Read the article in Cancer Cell
Research supported by the Common Fund’s Extracellular RNA Communication program is laying the foundation for using extracellular RNAs (exRNAs) in saliva to diagnose a variety of diseases, such as cancer, diabetes, autoimmune disorders, and potentially many more. Dr. David Wong and colleagues have conducted the most comprehensive analysis of human exRNAs in saliva to date, and have made several interesting discoveries. One surprising finding is the discovery of approximately 400 circular RNAs in saliva. Circular RNAs were only recently discovered to exist within cells and tissues, and this study marks the first discovery of circular RNAs in any body fluid. The researchers also discovered that saliva contains a significant number of piwi-interacting RNAs (piRNAs), whose functions are largely unknown. In contrast, blood and other body fluids contain very few piRNAs, suggesting that the salivary piRNAs did not originate from RNAs in the blood, and may have originated instead from skin or stem cells within the oral cavity. MicroRNAs (miRNAs), which play important roles in gene regulation, were also found in saliva, and show similar variability between individuals in the saliva samples compared to miRNAs from blood samples or within cells. This result suggests salivary miRNAs may have potential as stable biomarkers that can distinguish between individuals, with the advantage of being easily accessible compared to other body fluids. Together, this research is the first step for future studies on the biological functions of exRNAs in saliva, and opens the door to using salivary exRNAs as non-invasive biomarkers for a number of diseases.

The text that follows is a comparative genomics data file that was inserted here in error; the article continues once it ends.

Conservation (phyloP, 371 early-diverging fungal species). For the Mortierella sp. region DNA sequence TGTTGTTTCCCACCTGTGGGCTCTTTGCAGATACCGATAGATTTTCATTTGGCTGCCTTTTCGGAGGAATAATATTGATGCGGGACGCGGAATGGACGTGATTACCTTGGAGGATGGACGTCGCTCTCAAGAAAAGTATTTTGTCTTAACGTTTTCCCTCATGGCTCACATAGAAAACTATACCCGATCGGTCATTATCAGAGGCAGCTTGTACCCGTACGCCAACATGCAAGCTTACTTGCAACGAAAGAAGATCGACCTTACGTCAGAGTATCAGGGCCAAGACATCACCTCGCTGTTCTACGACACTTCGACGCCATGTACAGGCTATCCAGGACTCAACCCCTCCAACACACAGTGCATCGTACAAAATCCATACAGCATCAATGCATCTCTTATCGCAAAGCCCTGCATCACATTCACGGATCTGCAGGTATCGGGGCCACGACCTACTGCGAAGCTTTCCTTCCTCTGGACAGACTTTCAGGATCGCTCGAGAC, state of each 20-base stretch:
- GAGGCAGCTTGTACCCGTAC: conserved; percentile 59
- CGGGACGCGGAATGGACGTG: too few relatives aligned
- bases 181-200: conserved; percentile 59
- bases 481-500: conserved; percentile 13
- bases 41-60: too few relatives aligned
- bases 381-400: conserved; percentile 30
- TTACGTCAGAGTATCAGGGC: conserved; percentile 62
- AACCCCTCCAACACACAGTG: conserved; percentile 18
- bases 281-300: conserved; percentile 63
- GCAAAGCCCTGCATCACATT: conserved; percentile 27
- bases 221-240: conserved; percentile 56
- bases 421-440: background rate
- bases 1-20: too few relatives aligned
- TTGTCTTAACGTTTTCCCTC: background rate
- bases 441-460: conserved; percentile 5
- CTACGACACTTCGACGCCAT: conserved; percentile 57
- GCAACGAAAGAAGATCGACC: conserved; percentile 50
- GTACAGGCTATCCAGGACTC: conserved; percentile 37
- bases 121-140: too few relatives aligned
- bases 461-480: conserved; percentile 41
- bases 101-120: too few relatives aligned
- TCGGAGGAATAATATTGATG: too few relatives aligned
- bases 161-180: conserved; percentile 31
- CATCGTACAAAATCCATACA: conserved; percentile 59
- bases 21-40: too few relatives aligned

Bahn JH, Zhang Q, Li F, Chan T-M, Lin X, Kim Y, Wong D, and Xiao X. The Landscape of MicroRNA, Piwi-Interacting RNA, and Circular RNA in Human Saliva. Clinical Chemistry, November 2014.